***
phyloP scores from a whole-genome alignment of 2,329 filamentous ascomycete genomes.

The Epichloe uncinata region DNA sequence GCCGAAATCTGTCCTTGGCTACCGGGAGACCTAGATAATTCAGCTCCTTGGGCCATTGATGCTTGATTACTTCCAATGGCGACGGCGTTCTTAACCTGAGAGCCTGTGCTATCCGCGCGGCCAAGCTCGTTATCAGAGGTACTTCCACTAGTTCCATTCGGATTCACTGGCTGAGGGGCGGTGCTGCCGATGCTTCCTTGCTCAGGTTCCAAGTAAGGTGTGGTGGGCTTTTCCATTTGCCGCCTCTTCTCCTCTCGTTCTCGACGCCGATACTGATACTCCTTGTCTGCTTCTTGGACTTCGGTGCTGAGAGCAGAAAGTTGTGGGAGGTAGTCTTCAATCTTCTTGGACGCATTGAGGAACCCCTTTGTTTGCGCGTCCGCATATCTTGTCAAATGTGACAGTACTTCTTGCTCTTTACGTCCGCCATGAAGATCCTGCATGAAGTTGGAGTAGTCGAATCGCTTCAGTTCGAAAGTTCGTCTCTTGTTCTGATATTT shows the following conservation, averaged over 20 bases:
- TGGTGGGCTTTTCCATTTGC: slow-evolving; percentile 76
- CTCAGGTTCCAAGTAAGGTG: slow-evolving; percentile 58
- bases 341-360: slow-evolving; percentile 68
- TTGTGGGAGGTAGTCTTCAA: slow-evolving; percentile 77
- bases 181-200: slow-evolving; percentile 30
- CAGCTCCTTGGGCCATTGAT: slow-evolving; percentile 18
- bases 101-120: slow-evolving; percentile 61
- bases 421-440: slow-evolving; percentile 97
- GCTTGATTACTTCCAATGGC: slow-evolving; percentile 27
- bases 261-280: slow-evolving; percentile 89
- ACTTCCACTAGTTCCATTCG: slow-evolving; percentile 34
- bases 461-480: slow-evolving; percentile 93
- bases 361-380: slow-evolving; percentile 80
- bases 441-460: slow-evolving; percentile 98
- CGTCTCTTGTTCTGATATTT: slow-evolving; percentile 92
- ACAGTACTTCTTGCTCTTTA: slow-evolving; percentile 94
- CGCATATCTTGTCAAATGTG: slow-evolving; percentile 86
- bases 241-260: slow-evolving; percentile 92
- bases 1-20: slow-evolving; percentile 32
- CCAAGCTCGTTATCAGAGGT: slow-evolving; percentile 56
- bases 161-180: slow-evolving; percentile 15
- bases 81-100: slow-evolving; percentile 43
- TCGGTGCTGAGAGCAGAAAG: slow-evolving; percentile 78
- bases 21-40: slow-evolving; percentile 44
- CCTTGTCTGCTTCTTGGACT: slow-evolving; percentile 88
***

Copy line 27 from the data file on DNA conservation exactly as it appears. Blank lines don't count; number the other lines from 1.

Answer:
- CCTTGTCTGCTTCTTGGACT: slow-evolving; percentile 88